In the public hacking world, so far we have mostly seen USB technology
from security vendors... not the attackers side.
A few years ago we had discussions on pen-test
and later bugtraq and FD on these risks, following an article in 2600 and
a post from me
the Risks Digest. On pen-test, Harlan Carvey and others also followed up.
Since then there have been multiple threads everywhere. This was not new
back then, either, imo.
Back then I mainly addressed the risk of *driver attacks* -
more acknowledged since blackhat 2005 and blackhat 2006 presentations on
the subject appeared), and didn't get much attention. Hackers did not know
USB technology that well and most did not see what the heck drivers had to
do with it.
What did come up were the risks of *autorun technology* (which is a
simple solution to making USB devices execute code). These were not as
easy as they first appeared, and did not work if WIndows XP's screen saver
was active. Still, things were interesting and my fav quote of: the
janitor is the richest person in the organization, got some interest.
Today, with several USB buffer overflow discovered (mostly in the Linux
kernel) and driver attacks getting more attention, I came across the
following blog entry by Xavier Ashe:
In his blog he discusses a USB autorun technology which is actually an
hacking tool, combined with a password stealing program/script, and how
the actual attack works despite of old issues with autorun. It exploits
the U3 technology, as he explains:
"In this segment we'll overview a few of Microsoft Window's security
weaknesses and show how to build a custom USB key that will retrieve vital
information from a target computer, necessary for auditing password
strength. A major flaw in the way Windows stores password information is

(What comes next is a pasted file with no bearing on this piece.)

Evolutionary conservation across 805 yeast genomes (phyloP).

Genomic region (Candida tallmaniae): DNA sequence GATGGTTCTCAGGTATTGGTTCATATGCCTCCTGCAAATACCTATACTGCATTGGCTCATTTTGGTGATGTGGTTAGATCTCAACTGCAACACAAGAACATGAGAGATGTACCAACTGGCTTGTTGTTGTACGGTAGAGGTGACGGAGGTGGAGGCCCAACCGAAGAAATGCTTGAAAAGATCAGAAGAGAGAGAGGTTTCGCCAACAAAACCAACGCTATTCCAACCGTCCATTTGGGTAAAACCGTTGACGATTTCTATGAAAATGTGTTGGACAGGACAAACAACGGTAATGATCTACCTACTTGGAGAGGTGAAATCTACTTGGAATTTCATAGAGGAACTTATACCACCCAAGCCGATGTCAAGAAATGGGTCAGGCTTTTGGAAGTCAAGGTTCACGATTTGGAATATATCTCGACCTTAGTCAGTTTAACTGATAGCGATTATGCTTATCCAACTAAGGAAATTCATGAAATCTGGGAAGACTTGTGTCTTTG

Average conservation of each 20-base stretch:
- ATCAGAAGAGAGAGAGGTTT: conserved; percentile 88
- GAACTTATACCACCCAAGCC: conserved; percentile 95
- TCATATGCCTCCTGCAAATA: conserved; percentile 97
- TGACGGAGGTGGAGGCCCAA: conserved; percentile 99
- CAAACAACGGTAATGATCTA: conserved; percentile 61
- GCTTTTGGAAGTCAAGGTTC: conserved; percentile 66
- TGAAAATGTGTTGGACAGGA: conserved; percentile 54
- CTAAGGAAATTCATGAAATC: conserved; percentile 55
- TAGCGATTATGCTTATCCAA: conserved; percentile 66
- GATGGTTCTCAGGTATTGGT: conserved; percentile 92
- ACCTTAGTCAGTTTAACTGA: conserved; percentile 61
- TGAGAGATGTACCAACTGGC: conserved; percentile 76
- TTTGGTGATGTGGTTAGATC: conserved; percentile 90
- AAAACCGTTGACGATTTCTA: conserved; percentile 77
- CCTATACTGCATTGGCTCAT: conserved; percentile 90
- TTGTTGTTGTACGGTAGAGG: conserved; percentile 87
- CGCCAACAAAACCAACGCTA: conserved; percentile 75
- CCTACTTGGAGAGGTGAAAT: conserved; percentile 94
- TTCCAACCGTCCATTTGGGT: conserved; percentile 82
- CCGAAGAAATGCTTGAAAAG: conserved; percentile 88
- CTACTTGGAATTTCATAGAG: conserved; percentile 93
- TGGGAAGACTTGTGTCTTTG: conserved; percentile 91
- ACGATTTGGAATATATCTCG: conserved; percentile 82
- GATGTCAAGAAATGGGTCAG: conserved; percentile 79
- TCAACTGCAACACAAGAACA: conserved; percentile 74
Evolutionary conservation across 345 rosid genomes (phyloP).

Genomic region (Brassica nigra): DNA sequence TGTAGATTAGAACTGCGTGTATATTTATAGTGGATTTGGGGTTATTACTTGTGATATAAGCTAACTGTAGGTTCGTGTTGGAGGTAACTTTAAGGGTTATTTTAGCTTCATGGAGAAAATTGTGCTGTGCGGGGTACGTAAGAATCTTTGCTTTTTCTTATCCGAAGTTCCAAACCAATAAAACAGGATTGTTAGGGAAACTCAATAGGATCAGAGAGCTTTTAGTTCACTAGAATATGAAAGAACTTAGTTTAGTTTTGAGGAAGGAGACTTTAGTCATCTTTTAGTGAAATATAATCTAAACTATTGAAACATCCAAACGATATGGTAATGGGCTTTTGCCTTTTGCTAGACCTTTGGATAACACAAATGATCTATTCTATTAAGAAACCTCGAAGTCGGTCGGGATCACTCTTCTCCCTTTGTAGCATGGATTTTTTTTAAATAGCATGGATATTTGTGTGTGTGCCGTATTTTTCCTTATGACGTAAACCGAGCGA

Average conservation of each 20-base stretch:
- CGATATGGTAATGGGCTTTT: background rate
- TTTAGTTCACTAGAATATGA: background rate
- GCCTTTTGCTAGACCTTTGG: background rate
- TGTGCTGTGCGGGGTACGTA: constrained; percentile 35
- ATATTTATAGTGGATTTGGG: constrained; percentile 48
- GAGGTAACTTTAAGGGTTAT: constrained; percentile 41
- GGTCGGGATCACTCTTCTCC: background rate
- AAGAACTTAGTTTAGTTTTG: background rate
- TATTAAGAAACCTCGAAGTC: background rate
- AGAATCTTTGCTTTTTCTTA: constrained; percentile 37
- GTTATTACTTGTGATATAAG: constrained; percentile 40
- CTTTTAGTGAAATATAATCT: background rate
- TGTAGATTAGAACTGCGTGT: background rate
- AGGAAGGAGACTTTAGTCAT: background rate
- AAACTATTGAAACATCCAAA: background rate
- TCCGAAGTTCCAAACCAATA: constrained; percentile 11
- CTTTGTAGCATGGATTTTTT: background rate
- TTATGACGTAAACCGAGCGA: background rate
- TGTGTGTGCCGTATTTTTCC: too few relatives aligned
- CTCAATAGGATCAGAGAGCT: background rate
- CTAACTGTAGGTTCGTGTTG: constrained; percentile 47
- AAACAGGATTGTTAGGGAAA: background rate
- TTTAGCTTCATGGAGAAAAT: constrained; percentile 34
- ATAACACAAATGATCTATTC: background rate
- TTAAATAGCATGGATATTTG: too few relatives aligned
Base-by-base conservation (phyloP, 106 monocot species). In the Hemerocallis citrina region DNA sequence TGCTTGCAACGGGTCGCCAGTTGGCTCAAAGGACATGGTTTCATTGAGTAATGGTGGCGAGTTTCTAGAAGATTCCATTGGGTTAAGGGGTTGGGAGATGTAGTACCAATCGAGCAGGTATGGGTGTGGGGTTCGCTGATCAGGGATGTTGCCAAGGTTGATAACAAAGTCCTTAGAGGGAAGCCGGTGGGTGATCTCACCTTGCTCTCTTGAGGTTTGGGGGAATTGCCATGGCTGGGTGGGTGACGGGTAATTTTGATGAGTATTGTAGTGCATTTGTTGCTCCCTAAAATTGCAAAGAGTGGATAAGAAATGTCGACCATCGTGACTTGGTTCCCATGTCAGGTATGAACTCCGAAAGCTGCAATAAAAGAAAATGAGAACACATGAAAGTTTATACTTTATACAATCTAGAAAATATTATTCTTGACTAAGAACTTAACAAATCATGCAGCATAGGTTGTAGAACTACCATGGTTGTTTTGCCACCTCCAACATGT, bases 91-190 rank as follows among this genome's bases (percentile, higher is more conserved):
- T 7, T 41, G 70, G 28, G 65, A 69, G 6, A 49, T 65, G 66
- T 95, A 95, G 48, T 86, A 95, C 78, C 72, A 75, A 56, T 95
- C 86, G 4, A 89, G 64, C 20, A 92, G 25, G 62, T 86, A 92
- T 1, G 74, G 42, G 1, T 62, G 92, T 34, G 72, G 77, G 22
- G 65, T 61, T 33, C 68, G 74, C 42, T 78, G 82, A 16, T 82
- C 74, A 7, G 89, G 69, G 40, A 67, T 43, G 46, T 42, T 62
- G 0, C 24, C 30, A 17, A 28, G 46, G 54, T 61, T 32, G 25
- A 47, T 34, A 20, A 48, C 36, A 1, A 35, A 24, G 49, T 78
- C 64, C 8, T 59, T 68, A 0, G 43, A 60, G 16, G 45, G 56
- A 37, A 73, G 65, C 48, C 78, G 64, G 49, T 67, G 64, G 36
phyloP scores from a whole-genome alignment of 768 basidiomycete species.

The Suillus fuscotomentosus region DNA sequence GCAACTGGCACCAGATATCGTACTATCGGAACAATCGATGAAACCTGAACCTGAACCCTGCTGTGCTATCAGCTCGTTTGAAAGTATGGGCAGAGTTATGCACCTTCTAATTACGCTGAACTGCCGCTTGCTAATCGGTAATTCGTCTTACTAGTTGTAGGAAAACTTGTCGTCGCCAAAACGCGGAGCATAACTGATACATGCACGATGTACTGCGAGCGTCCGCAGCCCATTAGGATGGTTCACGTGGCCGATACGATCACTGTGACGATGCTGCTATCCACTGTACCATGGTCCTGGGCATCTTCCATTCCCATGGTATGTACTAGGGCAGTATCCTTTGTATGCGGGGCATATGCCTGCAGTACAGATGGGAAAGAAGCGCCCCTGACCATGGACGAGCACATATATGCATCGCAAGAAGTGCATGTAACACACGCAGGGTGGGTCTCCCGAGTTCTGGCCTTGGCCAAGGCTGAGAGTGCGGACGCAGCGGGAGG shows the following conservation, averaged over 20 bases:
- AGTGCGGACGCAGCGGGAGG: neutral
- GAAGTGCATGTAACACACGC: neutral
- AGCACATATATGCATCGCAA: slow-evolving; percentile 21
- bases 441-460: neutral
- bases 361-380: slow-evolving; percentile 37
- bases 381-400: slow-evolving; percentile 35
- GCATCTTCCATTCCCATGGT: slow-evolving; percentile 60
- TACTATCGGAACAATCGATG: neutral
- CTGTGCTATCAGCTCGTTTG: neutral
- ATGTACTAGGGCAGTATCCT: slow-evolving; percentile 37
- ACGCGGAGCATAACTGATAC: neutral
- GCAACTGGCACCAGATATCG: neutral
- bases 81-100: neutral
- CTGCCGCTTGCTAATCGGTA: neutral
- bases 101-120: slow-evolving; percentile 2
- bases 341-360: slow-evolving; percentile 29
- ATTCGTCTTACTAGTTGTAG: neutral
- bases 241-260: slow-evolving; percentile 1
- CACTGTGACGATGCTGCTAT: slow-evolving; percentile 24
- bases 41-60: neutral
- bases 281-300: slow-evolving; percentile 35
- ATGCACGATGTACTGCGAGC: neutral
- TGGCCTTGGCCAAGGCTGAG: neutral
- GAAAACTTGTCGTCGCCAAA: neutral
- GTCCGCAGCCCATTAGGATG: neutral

the use of the legacy LM, or LAN Manager hash. While this hash is based on
DES encryption it is vulnerable to time-memory trade-off attacks due to
it's poor implementation. Our custom USB key uses new U3 technology to
automatically and invisibly retrieve these weak hashes within seconds of
being inserted into the target computer. From here the LM hashes can be
tested against a set of rainbow tables using the popular rainbowcrack
software and audited for password strength. We will also cover password
best practices and prevention methods for this type of attack.
The beauty of our custom password hash retrieving USB key comes from it's
unique use of U3 technology. U3 is relatively new USB flash drive
technology developed by U3 LLC in cooperation with Sandisk and
M-Systems. More information about U3 can be found at the website
It basically uses a portion of the flash drive's memory as a virtual
CD-ROM drive. This allows the Windows autorun feature to work properly,
enabling us to run programs as soon as the drive is inserted into a
computer. The autorun feature does not work properly on standard USB flash
drives so a U3 enabled USB flash drive is required to make this work."
Further, he points to an article at hak.5 on how to set it up:
People used to glue USB ports when security was paramount, today that is
no longer an option and other solutions from different vendors have been
created. I don't like the buzz and hype around this subject, as important
as it might be. It is just one of many different threats that corporate
security should include in its design. Let's not all make people take off
their shoes to prevent them using shoes in attacks
(http://blogs.securiteam.com/index.php/archives/553), but rather secure